Production Talk: 4th SSFA - Broken Crayons by Priscilla Ang


After several patchy calls later, we finally spoke to Priscilla Ang, director of the short film "Broken Crayons" that won the Best Fiction award at the recent Singapore Short Film Awards 2013. (Read our coverage via this link here). 





It was very brave of you to choose a topic like this. What triggered the idea? Is this based on any research or news or is it an imagined story?
The film is based on a true story and seeks to spread awareness regarding the social issue of child sexual abuse. Though the topic of child abuse is often brought to light in public, the topic of child sexual abuse remains one that is difficult to tackle due to the clandestine nature of the abuse and also the ambiguity as to what constitutes to the crime, taking into the child’s or children’s lack of knowledge regarding the matter. However, despite that, a child may able to discern what it means to be “touched in a bad way”, but may remain helpless and confused if not given the right help or attention.


What was your message in the story? Did it worry you that it may provoke some backlash? 

The message in the short as mentioned, is to highlight the dangerous of child sexual abuse. I also intended to show how adults deliberately ignored or pretended it did not happen because they do not want any "trouble" to befall on their relatives. However, therein lies the danger of not protecting the welfare of a young child being abused in this way. There are 2 forms of abuse in the short - 1 is of course, not educating the child appropriating on sex and the other is the child sexual abuse. Well, regards to backlash, I never thought of it - I just know this story needs to be told.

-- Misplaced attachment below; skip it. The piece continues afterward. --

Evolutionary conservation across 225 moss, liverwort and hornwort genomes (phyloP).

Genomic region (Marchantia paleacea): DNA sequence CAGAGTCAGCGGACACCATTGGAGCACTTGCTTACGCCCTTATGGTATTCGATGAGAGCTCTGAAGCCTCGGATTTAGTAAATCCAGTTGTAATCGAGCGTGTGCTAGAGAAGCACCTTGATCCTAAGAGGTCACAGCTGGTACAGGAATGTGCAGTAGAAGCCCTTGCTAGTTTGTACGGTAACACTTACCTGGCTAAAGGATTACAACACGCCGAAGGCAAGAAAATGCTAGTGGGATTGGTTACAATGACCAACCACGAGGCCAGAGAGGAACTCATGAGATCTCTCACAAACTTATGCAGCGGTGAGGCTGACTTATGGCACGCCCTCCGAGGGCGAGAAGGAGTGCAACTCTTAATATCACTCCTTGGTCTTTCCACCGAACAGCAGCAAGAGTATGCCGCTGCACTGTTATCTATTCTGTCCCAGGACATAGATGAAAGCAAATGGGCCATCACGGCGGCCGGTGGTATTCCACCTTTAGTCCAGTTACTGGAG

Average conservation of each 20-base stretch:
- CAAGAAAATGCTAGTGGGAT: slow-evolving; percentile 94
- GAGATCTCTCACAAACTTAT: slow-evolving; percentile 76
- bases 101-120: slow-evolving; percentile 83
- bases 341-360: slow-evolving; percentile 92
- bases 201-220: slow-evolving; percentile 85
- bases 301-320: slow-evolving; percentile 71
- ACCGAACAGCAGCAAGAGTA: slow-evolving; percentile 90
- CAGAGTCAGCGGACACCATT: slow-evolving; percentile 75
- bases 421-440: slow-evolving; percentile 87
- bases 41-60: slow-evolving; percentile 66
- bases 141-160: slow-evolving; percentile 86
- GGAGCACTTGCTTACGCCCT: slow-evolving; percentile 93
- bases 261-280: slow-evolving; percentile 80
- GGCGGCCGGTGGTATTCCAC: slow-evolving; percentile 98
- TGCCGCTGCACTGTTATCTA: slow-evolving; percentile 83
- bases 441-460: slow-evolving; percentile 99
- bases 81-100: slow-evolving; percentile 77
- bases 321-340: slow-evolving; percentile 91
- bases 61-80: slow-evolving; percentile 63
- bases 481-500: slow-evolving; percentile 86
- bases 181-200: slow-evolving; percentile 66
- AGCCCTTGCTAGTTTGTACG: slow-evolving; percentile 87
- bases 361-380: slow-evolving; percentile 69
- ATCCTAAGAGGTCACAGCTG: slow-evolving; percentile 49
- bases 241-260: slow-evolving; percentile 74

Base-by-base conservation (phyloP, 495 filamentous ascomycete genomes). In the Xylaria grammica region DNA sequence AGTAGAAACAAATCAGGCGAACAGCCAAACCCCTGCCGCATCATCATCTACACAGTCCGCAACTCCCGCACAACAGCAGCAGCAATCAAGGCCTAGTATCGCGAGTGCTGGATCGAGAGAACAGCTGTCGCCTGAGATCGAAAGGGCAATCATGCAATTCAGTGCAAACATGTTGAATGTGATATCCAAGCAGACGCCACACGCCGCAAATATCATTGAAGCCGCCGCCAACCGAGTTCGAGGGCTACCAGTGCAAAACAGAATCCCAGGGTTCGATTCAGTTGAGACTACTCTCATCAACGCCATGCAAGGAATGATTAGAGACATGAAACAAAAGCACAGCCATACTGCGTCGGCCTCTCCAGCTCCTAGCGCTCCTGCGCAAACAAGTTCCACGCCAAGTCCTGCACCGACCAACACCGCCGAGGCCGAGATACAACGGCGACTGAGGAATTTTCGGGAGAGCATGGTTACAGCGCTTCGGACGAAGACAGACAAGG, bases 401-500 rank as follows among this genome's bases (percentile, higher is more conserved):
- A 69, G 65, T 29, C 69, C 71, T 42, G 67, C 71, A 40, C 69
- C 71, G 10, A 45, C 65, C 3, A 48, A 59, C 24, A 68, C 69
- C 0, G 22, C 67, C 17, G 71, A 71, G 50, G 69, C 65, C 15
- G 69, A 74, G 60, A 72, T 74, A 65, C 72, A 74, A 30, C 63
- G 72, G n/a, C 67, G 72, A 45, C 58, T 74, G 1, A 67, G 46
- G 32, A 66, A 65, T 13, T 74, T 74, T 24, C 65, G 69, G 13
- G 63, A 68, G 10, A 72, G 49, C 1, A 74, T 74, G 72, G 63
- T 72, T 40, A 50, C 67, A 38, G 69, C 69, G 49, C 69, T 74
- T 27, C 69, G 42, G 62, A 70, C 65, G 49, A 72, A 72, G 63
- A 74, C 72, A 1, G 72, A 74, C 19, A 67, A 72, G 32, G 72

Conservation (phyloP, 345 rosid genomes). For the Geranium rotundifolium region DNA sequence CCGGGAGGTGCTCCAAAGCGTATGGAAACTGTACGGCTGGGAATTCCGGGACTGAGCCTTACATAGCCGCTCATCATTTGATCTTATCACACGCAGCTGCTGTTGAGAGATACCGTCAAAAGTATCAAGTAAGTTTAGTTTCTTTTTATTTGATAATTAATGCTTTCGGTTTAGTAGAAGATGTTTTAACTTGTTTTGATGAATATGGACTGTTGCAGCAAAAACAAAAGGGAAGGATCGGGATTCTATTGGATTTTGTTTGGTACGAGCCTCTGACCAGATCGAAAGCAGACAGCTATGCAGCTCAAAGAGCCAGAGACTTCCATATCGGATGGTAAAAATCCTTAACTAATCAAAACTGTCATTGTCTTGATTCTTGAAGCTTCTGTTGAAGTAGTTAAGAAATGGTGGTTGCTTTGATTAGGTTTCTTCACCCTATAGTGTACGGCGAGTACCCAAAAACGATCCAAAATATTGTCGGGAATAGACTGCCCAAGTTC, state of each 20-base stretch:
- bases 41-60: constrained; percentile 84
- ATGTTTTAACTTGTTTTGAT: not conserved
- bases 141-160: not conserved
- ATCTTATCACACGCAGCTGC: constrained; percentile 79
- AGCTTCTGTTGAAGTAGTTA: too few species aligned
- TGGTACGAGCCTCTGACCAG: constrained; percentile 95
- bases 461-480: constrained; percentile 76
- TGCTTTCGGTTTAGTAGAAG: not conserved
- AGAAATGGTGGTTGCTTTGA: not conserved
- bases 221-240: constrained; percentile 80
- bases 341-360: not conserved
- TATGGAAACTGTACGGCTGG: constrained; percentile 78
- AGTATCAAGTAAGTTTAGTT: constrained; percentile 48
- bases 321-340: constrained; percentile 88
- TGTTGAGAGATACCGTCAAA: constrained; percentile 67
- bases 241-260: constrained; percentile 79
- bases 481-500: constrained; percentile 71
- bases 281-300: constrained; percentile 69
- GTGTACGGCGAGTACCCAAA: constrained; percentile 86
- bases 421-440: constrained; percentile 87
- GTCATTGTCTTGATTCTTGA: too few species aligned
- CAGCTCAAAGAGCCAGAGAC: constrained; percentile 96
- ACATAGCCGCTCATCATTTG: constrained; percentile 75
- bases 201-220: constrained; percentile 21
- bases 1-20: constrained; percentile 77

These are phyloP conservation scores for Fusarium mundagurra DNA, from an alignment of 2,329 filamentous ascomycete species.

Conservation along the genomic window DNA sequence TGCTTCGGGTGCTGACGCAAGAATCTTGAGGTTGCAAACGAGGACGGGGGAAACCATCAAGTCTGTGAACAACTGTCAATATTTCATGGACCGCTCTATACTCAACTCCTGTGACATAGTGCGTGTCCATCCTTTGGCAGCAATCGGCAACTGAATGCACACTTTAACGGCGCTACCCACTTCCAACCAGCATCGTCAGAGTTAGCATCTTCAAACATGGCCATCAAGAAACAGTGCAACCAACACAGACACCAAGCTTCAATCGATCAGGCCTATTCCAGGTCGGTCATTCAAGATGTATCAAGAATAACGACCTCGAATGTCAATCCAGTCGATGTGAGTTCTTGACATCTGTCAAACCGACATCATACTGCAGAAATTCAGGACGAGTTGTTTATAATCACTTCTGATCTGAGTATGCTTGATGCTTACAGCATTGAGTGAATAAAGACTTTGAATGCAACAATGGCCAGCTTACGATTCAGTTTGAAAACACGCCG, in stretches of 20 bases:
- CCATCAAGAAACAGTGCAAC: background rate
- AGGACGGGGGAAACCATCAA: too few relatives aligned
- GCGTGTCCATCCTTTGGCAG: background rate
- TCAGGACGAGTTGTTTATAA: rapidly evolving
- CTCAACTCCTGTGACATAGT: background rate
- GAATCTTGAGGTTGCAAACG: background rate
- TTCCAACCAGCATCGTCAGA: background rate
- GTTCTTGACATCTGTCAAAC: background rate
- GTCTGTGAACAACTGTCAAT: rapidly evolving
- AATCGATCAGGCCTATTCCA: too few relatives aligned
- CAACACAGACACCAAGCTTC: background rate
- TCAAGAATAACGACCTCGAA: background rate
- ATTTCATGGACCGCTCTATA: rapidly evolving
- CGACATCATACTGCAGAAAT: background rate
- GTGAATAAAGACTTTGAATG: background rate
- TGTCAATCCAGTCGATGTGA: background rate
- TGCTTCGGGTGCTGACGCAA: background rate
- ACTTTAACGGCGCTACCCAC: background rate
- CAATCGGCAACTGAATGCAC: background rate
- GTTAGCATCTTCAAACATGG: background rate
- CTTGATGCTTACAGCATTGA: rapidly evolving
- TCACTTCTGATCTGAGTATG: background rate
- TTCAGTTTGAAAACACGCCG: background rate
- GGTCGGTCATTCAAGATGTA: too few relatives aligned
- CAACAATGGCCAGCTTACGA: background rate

A lot of well known directors have 2 rules they have when they make a film – never to work with children and never to work with animals. You did it for this short, with the lead only being 6 years old. What do you feel about it?
I think films is a important and impactful medium to tell stories, and through telling a story I want to send a message as well on sexual abuse experienced by children. I want to represent children who are victimized without knowing that they have been victimize, and children who sexually abuse other children without knowing that they are harming other children. It is not a message to spread per se only to children, but to adults as well. I feel that it is also especially imperative for adults to be aware of the consequences of exposing young children to sexually related content without proper guidance and counsel. Lastly, and more importantly, for adults and parents to be vigilant and to have the courage to seek help if they cannot handle dealing with this sensitive issue on their own.





How did you manage to bring the most natural performances of out the three children? Did they know the content of what they were acting? 

My producer, Xinni and I actually approached Children’s Society for help (but apparently they have very limited resources with this topic and in the end we couldn't collaborate on this project) and specifically speak to professional children counselor to seek for advice. My utmost concern for this film is definitely not the performance of the children or my film but the well-beings of the kids. I told my producer I would give up this film if I had to - even if it was in the middle of the shoot, I had to be mentally prepared for it. Of course, there was one particular scene, Denise felt really uncomfortable and I managed to convinced her by hiding behind the toilet door- making sure that she was safe.